It must surely be one of the most successful sales methodology roll-outs this millennium. Indeed, the godfather of SPIN, Neil Rackham quotes on the book’s cover “The most important advance in selling for many years”. High praise from someone who perhaps did make the most important advance in selling via the SPIN programme – one of the most well- known sales models around.
There is no doubt that the Challenger Sale by Dixon & Adamson does a great job of bringing new knowledge to the profession. Its core spirit of challenging customers to adopt better practices linked to your organisation’s USPs is an instantly logical insight well explained. Also, the book contained some nuggets of wisdom that are less well talked about: For example, that the best contribution a sales manager can make is to “generate new ways of solving deal-level problems” (Sales innovation), counting for 29% of their front-line performance.
Take up in many sectors has been rapid, especially healthcare: With many organisations being members of the CEB (Corporate Executive Board), it was an obvious choice, and offered hope for all sales people facing busy clinical staff.
The Journal of Personal Selling & Sales Management featured an extensive academic review of the Challenger Sale (Vol 34. December 2014 Rapp et al.) The authors quote:
“As we demonstrate, while the Challenger Sales Model does not offer any new or novel insight, it is also subject to inherent empirical and conceptual limitations that actually represent fatal flaws”
No punches pulled there then!
From our perspective, we feel uncomfortable about the lack of interaction with customers during the given sales process. In the advice on how to structure client meetings, entitled “purposeful choreography”, are phases for ‘warming up’, ‘re-framing’ and ‘rational drowning’, but nothing for questioning, confirming and listening. It doesn’t smack of ‘adaptive selling’, a concept which repeatedly demonstrates its worth in sales research (See for example Goad & Jaramillo’s article in the same Issue).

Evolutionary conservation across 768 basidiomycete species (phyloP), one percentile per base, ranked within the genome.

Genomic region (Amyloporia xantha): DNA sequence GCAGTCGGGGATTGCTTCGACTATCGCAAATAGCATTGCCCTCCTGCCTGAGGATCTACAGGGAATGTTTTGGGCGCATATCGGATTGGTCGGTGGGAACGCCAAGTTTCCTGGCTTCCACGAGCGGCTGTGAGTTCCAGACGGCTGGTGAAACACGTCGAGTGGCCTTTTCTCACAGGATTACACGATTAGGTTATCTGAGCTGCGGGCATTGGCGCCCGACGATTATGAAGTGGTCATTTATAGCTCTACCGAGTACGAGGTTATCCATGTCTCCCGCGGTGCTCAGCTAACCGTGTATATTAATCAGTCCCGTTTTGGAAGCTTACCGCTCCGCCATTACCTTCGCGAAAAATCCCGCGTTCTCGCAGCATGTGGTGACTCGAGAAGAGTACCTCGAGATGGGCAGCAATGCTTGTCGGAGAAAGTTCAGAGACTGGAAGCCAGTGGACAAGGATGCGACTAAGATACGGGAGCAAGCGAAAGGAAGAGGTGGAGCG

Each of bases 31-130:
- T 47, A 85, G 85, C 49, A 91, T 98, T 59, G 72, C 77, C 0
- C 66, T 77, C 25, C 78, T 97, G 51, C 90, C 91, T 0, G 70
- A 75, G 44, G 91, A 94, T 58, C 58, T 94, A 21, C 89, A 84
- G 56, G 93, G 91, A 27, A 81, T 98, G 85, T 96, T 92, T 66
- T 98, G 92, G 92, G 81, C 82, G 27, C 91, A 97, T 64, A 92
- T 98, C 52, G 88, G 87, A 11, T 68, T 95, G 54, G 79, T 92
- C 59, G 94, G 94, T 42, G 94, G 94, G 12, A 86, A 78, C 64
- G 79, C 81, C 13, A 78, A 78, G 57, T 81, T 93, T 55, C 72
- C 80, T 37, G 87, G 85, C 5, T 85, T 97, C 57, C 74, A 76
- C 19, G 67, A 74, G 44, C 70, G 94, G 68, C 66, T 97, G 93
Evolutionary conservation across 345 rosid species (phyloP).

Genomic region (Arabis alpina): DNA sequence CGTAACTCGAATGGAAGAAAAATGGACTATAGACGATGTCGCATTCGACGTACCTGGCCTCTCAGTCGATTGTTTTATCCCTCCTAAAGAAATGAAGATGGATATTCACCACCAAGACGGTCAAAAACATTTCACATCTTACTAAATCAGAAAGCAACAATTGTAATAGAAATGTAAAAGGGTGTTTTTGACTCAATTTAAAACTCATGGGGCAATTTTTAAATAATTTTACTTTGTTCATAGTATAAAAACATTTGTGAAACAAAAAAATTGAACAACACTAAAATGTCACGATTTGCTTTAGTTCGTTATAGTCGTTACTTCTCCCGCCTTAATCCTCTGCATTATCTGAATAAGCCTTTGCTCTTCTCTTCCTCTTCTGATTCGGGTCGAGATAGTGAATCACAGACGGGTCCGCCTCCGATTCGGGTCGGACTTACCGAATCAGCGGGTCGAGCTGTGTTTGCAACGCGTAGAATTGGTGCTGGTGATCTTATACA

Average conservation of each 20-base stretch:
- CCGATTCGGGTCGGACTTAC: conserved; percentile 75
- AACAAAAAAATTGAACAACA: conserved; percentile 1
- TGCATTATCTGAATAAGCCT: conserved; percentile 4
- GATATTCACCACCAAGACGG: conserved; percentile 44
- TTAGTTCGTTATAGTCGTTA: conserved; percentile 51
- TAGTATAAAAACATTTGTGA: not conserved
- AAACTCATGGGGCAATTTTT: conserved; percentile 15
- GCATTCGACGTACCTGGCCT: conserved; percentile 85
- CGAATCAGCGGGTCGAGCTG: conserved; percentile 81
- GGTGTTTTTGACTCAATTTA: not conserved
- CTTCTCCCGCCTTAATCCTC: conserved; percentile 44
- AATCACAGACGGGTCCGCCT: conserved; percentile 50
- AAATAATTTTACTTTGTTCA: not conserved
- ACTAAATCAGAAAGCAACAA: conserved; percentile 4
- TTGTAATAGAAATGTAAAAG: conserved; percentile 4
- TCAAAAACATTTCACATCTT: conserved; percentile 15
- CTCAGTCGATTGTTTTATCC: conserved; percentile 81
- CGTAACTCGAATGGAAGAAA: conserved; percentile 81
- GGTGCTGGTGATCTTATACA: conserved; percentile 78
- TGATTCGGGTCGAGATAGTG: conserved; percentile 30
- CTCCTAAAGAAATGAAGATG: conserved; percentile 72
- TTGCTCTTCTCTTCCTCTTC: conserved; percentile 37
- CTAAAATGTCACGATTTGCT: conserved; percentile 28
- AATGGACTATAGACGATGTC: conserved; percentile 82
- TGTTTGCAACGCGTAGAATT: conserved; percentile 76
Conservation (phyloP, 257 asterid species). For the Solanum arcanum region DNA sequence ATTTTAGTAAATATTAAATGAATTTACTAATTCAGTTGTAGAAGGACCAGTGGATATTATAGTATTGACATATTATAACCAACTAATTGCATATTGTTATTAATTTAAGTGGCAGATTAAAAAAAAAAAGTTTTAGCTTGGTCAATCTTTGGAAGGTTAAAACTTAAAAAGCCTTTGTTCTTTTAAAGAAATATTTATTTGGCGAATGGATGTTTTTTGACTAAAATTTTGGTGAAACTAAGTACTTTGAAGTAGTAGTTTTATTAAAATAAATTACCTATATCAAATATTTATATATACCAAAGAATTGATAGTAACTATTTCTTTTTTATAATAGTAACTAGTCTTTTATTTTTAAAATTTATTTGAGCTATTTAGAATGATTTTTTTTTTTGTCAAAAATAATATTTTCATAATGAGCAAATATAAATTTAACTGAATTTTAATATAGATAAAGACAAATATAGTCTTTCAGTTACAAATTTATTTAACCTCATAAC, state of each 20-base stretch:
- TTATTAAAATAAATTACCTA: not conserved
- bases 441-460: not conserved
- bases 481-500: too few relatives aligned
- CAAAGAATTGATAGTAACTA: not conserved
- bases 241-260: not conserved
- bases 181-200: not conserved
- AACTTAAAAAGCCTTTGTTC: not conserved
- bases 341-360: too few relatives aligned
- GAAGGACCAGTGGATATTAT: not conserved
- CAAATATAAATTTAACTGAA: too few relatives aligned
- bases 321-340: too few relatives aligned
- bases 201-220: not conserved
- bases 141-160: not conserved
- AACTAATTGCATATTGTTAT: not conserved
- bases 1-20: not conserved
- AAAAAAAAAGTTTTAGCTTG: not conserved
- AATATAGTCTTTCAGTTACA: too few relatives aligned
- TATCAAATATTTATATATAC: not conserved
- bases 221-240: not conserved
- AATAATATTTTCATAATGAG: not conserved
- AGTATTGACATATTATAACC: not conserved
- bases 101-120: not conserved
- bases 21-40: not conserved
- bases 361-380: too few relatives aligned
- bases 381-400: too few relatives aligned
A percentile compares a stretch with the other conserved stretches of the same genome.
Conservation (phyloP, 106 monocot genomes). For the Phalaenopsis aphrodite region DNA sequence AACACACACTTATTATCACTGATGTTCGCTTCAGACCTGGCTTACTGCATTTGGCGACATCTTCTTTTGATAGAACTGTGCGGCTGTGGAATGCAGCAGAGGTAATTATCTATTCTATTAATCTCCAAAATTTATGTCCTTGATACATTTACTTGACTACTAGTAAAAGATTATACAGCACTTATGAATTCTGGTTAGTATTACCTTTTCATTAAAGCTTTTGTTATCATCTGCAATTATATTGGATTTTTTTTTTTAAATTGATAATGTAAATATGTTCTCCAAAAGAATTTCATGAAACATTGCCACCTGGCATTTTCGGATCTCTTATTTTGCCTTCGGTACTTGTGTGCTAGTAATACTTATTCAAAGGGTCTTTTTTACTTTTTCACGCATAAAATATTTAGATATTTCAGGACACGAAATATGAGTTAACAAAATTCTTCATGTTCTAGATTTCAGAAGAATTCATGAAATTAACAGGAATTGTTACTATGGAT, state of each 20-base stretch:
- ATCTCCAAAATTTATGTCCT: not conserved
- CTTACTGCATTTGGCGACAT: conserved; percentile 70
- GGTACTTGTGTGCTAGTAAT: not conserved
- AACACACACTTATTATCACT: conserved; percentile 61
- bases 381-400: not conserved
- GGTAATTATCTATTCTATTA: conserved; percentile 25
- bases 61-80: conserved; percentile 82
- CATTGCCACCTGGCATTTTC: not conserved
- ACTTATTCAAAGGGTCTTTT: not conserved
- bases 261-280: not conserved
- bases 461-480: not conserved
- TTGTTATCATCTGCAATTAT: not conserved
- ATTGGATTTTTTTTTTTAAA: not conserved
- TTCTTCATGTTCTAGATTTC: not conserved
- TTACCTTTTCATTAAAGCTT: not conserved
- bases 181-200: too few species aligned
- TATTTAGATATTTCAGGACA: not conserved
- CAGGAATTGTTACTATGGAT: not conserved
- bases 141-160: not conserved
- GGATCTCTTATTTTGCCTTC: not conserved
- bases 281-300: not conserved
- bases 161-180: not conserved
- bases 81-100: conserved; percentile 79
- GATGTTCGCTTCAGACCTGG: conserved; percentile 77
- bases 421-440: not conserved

A short stroll into history reveals a long line of sales methodologies that were rapidly sold into organisations, before going out of vogue (Think ‘Holden Power Base Selling’, ‘TAS Target Account Selling’ & ‘Professional Selling Skills’). Look at any airport business book best seller shelf, and you will see a new way to approach selling. And history is replete with organisations who have invested lots of £€$ in the latest book’s training programme, to see little return for the investment.
Why do we keep falling for them? They are the modern day equivalent of ‘snake oil’ – potions that can solve all our ailments. And since growing sales can be very challenging, it seems we are at the mercy of the market. Perhaps what we are doing wrong is spelt out exactly in that latest book…..!
In fact, it doesn’t have to be this way. In the last ten years, the field of sales has made a quiet, but substantial transition from a craft / art, handed down by some kind of oral tradition (The orator usually wearing a shiny suit) to a scientific, objective field of business improvement, closer to operations / accounting now.
There is a plethora of academic research into what works and what doesn’t; there is objective evidence from the field, fuelled by the interest in big data, and there is a significant cadre of sales excellence practitioners who cannot use snake oil as evidence at their annual appraisal (e.g. Mark Roberge Sales Director who applied engineering thinking to grow sales to $100million at Hubspot).
We began building our own sales excellence research database in 2008, searching relentlessly to find evidence based best practices for sales organisations. Our objective then, and still is, to continually look for effective ways to grow sales, without being tied to one model / methodology.
We can then intelligently apply best practices to client projects, just as modern clinicians would. We call this “building sales DNA” – giving clients a set of practices that are truly effective for them, and importantly, self-replicate because in a Darwinian way, they work. Indeed, the first place we start searching is their existing sales success.
And don’t worry if you didn’t get chance to read some of those airport books – we make it our business to do that for you.